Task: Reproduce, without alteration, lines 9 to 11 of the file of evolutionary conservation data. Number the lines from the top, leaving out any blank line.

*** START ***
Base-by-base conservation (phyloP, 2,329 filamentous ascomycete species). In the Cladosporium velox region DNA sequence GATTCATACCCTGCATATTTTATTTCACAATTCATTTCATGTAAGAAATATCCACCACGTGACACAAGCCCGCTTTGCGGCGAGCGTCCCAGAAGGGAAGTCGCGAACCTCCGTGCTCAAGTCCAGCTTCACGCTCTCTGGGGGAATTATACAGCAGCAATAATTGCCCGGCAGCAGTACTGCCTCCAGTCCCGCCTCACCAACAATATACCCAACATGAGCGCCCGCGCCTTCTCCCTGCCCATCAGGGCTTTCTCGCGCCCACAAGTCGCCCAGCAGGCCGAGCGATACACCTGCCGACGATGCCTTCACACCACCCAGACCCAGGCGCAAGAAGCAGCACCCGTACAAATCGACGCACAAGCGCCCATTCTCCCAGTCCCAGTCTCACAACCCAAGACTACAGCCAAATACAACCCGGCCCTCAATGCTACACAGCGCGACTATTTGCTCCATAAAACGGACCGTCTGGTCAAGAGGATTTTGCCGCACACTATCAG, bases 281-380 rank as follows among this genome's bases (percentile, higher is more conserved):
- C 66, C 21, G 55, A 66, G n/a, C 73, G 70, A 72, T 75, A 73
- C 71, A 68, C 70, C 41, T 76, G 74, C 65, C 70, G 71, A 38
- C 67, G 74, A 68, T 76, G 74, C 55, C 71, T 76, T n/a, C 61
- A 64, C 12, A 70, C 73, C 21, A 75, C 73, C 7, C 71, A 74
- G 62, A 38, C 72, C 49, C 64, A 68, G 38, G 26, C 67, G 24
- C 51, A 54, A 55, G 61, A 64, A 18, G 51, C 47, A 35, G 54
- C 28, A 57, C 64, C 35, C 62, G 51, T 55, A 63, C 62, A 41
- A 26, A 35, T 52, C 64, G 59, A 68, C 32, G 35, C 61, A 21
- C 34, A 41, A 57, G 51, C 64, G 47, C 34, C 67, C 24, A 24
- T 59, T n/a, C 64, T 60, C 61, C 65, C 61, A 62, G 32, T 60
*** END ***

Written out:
- A 26, A 35, T 52, C 64, G 59, A 68, C 32, G 35, C 61, A 21
- C 34, A 41, A 57, G 51, C 64, G 47, C 34, C 67, C 24, A 24
- T 59, T n/a, C 64, T 60, C 61, C 65, C 61, A 62, G 32, T 60